Pre-wet ahead one section of tape at deck flange. My tape has a thin matte backing, which makes it easy to work with as it holds its shape/size, but it takes longer to wet (and will also add weight).

Wet foam. No point in having a dry interface where it is a mechanical bond. Concerns about the glass floating or excess resin are minimized by the VB technique. (I would like to look at the foam under a microscope after thermoforming. The surface is made up of little open cells and filling these with resin would seem to significantly increase the surface area of the bond with the glass [obviously happens maximally with VB'ing]. I wonder if heating the surface with a heat gun smoothes or reduces this interface in any significant way? You can see subtle changes as you do it.)

Lay out tape, then piece of glass, and second layers where called for. Subsequent sections require overlap. Wet, moving excess resin towards next area.

I placed peel ply as a final layer.

(I wore a simple paper mask as I found that when mixing the resin, occasionally small bubbles would float in the air -- don't want to breath those! The resin has low volatility, so with adequate airflow I haven't worried about the fumes.)

Begin placing plastic, width dependent on curves. I found 2-3 per 50 inch section. The plastic should be covered with some extra resin so that there is no resistance to the flexible squeegee. Position with light dragging strokes to remove air bubbles.

The plastic I used had many creases from packaging folds that initially concerned me. It seemed that they could be removed, only to reappear. This later proved to not be a problem (see below).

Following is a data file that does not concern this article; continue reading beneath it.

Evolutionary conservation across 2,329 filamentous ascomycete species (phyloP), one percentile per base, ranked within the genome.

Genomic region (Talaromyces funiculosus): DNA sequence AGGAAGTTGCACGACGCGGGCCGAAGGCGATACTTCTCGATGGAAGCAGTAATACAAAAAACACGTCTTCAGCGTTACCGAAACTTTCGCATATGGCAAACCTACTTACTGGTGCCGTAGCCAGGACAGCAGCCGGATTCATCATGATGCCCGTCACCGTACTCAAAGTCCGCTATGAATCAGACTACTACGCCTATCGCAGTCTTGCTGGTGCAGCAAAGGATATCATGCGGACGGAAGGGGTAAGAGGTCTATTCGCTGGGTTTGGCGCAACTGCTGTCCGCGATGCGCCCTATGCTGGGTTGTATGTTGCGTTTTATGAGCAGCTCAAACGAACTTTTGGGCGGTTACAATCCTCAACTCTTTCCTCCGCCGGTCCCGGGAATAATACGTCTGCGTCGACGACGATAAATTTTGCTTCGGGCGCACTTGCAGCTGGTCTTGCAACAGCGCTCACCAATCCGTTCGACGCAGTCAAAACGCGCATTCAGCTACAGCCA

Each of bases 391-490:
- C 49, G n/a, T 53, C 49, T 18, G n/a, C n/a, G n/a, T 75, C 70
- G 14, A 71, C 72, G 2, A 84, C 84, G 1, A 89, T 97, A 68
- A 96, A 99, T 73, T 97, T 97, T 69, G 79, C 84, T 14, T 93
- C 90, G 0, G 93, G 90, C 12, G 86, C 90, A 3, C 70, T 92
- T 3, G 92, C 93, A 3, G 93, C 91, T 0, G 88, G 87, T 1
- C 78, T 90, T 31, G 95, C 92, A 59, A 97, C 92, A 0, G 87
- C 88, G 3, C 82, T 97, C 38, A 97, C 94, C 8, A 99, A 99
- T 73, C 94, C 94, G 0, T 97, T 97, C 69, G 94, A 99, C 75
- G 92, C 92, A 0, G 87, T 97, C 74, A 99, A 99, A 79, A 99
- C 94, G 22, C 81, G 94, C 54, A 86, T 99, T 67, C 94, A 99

To remove the excess resin and 'micro' bubbles, using more force and pulling towards yourself with the squeegee's edge seemed effective.

I worked from the center towards the deck flange and keel, placing excess resin on the plastic. Since the resin has to be removed, not having the plastic too long is helpful. This resin usually had some micro bubbles so I did not move it forward onto the next section of glass.

Making sure that you have resin to remove answers the question, 'is it too dry?' Interestingly, after a little experience you can tell too little, too much, or just right by listening to the sound of the squeegee.

One key was making sure that the plastic sections had a minimum 3 inch overlap that had enough resin between them to act as a seal.

The keel was a little more challenging than the deck edge. Don't let the excess resin just glob up on the foam edge. Remove it, using paper towel if necessary. The plywood deck flange mold acts as an extension to seal the edge, but you don't have this on the keel side. I went back several times as the resin gelled to make sure it hadn't lifted off along the keel. This prevented any problems.

I cut the excess cloth and plastic off the keel easily with a knife while still green. Then removed the plastic after cure. The plastic leaves a shiny finish and some imprinted creases as well.

I removed the PP in the area of the future BH's and strengthening stringer, leaving some to allow easy, clean removal of the VB tape.

I'll take a close-up next time, but what I discovered is that the crease imprints were excess resin that was pulled on top of the PP (by the "poor man's" vacuum effect as the plastic fought to regain its fold), so they pulled off when the PP was removed (before this I had been wondering if I would repeat this technique or search for expensive, creaseless plastic like my rolled VB material . . . not a worry, it seems.)

I VB'd the stringer and extra scheduled glass layers. (Note: initially I measured from the deck flange, not the form -- look close before placing.)

No final picture, I guess. I next cut out the BH's, backfilled the access opening, and worked on a gig to ensure proper placement.